Sunday 15 December 2019

Home Made

Retro wallpaper. Photo: Amanda Prior.
Retro wallpaper. Photo: Amanda Prior.
Lobster pot lampshades.
By combining wall art and sturdy hooks, you can display almost anything.
Bring butterflies inside by creating a one-of-a-kind artwork
It doesn’t have to be Christmas to decorate a tree indoors

Update your living space with these clever and quirky DIY ideas


Retro wallpaper gets a new life as a floor-to-ceiling artwork

For flights of fancy, try transforming a plain wall into a whimsical work of art.

What you'll need

Wallpaper 'Tree', made of vintage wallpaper by Inke Heiland (glue and brush included), large roll of butcher's paper, cloth, ladder (if you've selected a large work as pictured), and someone to help you.

On your marks

After cleaning the wall you've chosen to adorn, place a protective layer of butcher's paper on the floor. Lay the wallpaper 'tree' flat – tree-side down – and apply glue all over. Then, starting from the base, roll the 'tree' onto the wall (this is when you'll need your ladder and a helping hand).

Once applied, use a cloth to wipe over the wallpaper to remove bubbles, working from the centre out. Attach the wallpaper leaves using the same method (the branches, trunk and leaves of this wallpaper artwork come laser-cut in separate parts).

Tip The project will take up to half a day. Allow the rest of the day for drying.


Enjoy the dramatic shadowplay that this rattan-and-wire structure will create on your walls

What you'll need

A wire/rattan lobster pot, four 15cm lengths of fishing trace (18kg breaking strain) with built-in hooks, one-metre-long fishing trace (30kg breaking strain), set of aluminium sleeves (pack of 6), pliers, a few metres of brown cloth covered cable, spring toggle cup hook, bakelite-style lamp holder and bulb.

On your marks

To rig up the pot to the ceiling, cut off the swivels from the 15cm long fishing trace wires and clip the other ends onto the four points of the lobster pot's top frame. Thread the heavier gauge trace wire through each of the four lighter trace wire loops and thread the tail through an aluminium sleeve. Form a loop by threading the trace wire back through the same sleeve, leaving a 2cm loop. Crush the sleeve with pliers and trim any excess wire that's protruding.

Mark the position on the ceiling. Use a spring toggle cup hook (for plasterboard) for a ceiling fixing point. Decide how low you want the light to hang and create another loop in the one-metre-long trace wire at the right point, and cut off any excess wire with pliers. Test the loops are strong, then suspend from the ceiling hook.

Next, call in a licensed electrician to replace the existing light flex from the ceiling rose with new flex in the desired drop length. Fix the cable to the cup hook by using a small, clear cable-tie. Fit the bulb and feed it into the lobster pot. Turn the power on.


Branch out and display everything from jugs to jewellery with this functional artwork

By combining wall art and sturdy hooks, you can display almost anything – crockery in the kitchen, jewellery in the bedroom or bags in the hall.

What you'll need

A graphic wall sticker or stencil set, hooks, spray-paint (to colour hooks if the initial finish doesn't suit), a drill and any crucial tools for securing hooks.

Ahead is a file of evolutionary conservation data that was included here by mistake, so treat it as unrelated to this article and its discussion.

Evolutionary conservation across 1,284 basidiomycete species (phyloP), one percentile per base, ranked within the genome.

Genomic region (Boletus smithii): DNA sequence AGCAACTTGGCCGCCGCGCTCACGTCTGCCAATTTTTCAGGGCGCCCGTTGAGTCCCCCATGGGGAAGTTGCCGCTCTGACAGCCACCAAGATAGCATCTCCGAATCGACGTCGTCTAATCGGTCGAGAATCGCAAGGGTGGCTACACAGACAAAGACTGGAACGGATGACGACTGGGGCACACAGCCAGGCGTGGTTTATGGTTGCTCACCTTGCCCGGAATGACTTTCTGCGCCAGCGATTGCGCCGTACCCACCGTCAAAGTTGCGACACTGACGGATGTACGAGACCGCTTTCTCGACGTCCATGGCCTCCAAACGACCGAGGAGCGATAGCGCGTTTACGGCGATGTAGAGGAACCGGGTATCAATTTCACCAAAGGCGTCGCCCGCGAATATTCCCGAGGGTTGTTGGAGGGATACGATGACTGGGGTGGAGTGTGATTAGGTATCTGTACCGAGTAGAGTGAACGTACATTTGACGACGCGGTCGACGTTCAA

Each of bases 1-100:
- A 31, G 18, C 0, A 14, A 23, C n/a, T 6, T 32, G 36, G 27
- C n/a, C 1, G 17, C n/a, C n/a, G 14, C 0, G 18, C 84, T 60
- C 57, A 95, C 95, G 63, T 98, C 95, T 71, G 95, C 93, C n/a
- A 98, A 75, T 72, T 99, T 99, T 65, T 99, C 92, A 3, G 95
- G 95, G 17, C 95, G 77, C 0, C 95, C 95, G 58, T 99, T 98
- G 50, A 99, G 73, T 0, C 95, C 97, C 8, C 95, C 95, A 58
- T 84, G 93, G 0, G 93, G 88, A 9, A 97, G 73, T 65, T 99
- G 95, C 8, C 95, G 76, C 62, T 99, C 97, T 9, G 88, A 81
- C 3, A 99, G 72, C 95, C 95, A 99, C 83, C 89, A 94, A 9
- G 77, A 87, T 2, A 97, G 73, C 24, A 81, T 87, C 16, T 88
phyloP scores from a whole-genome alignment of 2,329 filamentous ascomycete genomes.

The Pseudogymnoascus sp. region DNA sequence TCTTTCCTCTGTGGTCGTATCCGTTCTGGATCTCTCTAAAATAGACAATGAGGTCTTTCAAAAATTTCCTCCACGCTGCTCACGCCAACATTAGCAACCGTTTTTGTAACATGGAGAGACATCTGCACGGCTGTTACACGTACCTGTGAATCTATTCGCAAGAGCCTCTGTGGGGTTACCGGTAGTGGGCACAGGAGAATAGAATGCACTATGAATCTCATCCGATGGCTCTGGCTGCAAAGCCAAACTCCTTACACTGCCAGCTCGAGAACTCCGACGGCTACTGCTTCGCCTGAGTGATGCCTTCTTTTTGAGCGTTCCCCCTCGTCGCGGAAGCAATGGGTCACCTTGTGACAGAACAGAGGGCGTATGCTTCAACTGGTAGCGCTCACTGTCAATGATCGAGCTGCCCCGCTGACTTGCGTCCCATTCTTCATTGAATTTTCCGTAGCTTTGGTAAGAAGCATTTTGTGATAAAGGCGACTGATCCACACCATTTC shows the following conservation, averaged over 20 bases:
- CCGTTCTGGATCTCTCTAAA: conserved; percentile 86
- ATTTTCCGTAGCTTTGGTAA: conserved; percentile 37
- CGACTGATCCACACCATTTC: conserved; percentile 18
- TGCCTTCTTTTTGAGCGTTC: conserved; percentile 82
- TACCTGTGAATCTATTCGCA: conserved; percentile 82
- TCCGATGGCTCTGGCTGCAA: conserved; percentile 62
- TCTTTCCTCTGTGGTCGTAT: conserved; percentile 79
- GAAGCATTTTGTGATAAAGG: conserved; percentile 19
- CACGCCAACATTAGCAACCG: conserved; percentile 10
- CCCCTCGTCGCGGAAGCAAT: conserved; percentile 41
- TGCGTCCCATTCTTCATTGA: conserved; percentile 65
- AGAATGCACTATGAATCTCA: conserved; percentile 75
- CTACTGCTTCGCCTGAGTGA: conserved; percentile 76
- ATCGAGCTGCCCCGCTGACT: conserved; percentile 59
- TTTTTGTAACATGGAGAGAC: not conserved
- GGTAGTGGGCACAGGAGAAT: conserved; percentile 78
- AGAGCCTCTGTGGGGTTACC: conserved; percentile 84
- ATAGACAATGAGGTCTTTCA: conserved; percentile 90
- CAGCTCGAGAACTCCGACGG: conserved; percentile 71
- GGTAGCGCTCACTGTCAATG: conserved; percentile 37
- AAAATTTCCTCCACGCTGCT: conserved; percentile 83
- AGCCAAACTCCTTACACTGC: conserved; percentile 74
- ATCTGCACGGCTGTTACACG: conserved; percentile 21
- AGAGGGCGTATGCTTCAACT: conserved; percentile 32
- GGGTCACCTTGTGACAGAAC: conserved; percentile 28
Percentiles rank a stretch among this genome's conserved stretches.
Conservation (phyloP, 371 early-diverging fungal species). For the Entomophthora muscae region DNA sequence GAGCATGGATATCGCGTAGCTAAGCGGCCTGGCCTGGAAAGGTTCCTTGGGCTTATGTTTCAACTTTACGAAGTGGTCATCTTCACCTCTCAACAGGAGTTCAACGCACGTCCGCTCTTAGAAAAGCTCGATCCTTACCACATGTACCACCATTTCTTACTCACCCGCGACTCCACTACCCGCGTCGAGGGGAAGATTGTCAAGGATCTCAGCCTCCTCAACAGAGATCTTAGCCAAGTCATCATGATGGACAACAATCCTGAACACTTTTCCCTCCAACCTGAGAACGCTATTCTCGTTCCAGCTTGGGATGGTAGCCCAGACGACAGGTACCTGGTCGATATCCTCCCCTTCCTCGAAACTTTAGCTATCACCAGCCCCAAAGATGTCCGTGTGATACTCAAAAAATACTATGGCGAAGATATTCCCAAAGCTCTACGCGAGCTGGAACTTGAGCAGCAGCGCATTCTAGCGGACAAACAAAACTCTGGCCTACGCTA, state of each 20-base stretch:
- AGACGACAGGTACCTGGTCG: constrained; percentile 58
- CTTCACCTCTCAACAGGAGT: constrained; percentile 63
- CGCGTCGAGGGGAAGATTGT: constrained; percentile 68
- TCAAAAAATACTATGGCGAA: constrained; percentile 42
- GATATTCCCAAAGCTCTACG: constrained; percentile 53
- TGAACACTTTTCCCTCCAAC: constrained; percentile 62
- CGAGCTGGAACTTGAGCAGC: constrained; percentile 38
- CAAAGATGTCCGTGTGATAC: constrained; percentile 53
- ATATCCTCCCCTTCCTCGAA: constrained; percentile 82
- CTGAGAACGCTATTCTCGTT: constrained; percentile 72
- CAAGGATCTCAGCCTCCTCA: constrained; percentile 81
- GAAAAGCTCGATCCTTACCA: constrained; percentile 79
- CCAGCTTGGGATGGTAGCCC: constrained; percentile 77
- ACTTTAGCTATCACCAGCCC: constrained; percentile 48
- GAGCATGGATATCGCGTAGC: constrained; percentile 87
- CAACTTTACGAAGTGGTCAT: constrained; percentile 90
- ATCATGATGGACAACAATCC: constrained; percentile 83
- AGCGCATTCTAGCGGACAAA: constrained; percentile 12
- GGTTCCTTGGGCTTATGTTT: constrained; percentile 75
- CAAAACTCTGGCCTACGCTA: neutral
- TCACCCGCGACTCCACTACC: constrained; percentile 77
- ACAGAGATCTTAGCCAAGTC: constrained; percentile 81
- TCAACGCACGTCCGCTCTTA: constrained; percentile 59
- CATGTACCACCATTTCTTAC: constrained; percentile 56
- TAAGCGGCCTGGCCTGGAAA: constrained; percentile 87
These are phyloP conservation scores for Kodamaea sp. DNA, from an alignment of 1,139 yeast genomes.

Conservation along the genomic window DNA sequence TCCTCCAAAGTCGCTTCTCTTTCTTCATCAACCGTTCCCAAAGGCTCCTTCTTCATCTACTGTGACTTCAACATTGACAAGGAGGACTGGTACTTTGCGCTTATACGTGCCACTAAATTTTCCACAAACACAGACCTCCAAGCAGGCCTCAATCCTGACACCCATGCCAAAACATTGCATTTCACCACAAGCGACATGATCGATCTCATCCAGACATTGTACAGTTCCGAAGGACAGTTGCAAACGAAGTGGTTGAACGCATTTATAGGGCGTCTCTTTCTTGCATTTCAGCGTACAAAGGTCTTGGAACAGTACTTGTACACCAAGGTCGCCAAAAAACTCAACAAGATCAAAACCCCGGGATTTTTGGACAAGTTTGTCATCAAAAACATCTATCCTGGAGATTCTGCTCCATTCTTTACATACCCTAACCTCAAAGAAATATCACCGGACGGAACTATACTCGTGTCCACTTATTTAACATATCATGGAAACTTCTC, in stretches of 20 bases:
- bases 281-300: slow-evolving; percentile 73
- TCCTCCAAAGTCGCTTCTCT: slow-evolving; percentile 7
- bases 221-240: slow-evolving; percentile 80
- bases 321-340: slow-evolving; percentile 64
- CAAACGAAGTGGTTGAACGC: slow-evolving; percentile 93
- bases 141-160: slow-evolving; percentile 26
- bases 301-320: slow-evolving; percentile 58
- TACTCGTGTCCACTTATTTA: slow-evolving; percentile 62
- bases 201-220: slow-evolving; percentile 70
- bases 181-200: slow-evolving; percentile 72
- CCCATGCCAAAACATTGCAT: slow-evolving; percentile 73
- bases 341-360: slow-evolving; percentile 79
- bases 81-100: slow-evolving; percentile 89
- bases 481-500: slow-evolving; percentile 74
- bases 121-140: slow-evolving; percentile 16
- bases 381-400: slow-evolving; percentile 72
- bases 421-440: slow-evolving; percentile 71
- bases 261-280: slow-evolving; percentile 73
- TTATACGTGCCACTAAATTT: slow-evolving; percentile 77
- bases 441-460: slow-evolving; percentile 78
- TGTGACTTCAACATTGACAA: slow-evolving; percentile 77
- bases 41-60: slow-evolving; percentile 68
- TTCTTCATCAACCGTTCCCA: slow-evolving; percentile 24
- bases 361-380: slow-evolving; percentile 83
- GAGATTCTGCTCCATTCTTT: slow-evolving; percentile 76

On your marks

Paint your hooks the same colour as your wall art. Decide on your wall art placement, ensuring you can reach the highest point. Apply your wall sticker or stencil. Mark the wall where you wish to fix hooks (check you have the right drill bits), then attach them.

Tip When positioning, think about what you'll be hanging – for example, you will need plenty of space below if you are hanging necklaces on hooks.


Bring butterflies inside by creating a one-of-a-kind artwork

Creative thinking comes to play when choosing paper – use different sizes, textures, colours and patterns.

What you'll need

Selection of patterned and plain papers, such as pages from old books, coloured paper, newsprint or even sheets of music. Scissors, double-sided tape and an old picture frame with the back and glass removed.

On your marks

Source varied butterfly shapes either from the internet or copyright-free books, then print or photocopy them as templates. Trace the shapes onto your selection of papers and cut out. Fold each pair of butterfly wings upwards to create a gorgeous floating, 3D effect.

Using double-sided tape, attach the body of the butterflies to the wall and hang the frame around your artistic arrangement.

Tip Thicker papers will help to create the 3D effect.


It doesn't have to be Christmas to decorate a tree indoors

When the leaves fall in winter, choose a knobbly, lichen-licked branch to festoon indoors with these big, bold dahlia-shaped pompoms.

What you'll need

Tissue paper (50 x 70cm), scissors, florist's wire, large branch.

On your marks

Stack 10 sheets of tissue paper. Fold stack repeatedly along the 70cm edge every 4cm, resembling a concertina. Fold sharply until you're left with a thick folded piece, measuring 4 x 50cm. Cut and fold a 45cm length of florist's wire, slipping it over onto the centre of the folded tissue piece. Twist to secure. Trim both ends of your folded tissue piece into sharp points.

Next, begin separating each single layer of tissue on both sides of the wire. Work slowly, being careful to separate each layer as close to the centre as possible. This will create the fullness of your pompom. Attach to your branch with the remaining length of florist's wire.

TIP Experiment with slightly different effects by trimming the tips of your pompoms with a rounded edge or using more or less layers of tissue paper.

  • Taken from '82 Modern Style Ideas'; £12.99 (€15.70), published by Murdoch Books

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